How vocal will Biden be? Publicly, President Biden has been largely silent on the issue of abortion in the weeks since his outrage over the Supreme Court’s draft decision tossing out Roe, which was leaked in early May.

Vice President Harris, meanwhile, has become one of the main voices of the administration, hosting a roundtable with religious leaders on abortion rights in Los Angeles on Monday and posting a video on social media. last week saying other rights are at risk if the court overturns the landmark abortion ruling.

Learn more here.

FDA panel winks at Novavax COVID-19 firing

An outside advisory committee has voted overwhelmingly to recommend that the Food and Drug Administration (FDA) authorize a COVID-19 vaccine made by Novavax for use in adults, a decision that could lead to the addition of a fourth vaccine in the American arsenal.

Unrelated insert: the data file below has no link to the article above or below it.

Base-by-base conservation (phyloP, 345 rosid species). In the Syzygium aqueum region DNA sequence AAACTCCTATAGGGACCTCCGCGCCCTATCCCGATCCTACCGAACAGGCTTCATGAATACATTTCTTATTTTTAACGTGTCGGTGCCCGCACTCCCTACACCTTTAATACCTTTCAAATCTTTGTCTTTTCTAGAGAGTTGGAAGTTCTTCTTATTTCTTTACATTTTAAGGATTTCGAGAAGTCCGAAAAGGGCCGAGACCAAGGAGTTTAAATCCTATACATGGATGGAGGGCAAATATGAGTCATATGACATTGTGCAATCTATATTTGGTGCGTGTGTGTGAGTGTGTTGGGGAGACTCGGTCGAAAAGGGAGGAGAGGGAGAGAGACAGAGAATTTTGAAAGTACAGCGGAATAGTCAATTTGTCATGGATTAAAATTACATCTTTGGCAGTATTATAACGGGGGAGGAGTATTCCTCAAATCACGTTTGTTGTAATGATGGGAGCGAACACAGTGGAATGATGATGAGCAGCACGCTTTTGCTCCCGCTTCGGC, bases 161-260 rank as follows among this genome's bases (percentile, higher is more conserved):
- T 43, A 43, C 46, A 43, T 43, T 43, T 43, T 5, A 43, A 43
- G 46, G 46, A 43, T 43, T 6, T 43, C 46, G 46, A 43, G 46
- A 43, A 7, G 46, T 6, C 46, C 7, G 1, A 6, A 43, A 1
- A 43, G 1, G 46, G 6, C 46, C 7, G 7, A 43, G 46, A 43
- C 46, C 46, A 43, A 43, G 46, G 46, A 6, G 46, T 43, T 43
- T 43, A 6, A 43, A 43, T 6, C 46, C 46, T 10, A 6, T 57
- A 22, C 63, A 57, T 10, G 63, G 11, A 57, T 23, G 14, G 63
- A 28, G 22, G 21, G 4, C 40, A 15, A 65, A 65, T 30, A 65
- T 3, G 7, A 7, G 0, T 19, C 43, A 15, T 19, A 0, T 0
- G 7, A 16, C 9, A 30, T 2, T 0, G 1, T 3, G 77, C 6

The FDA’s Vaccine Advisory Committee voted 21 to 0, with one abstention. The FDA is not required to follow the panel’s recommendation, although it often does.

  • The two-dose Novavax vaccine was about 90% effective in preventing mild, moderate and severe COVID-19 in clinical trials.
  • Importantly, the trials were conducted before the omicron variant, and panel members expressed concern about whether the efficacy would hold up to the current variants.

Reaching vaccine holders: Novavax’s vaccine might appeal to people who have been hesitant to receive one of the mRNA vaccines because it was made using a fundamentally different process.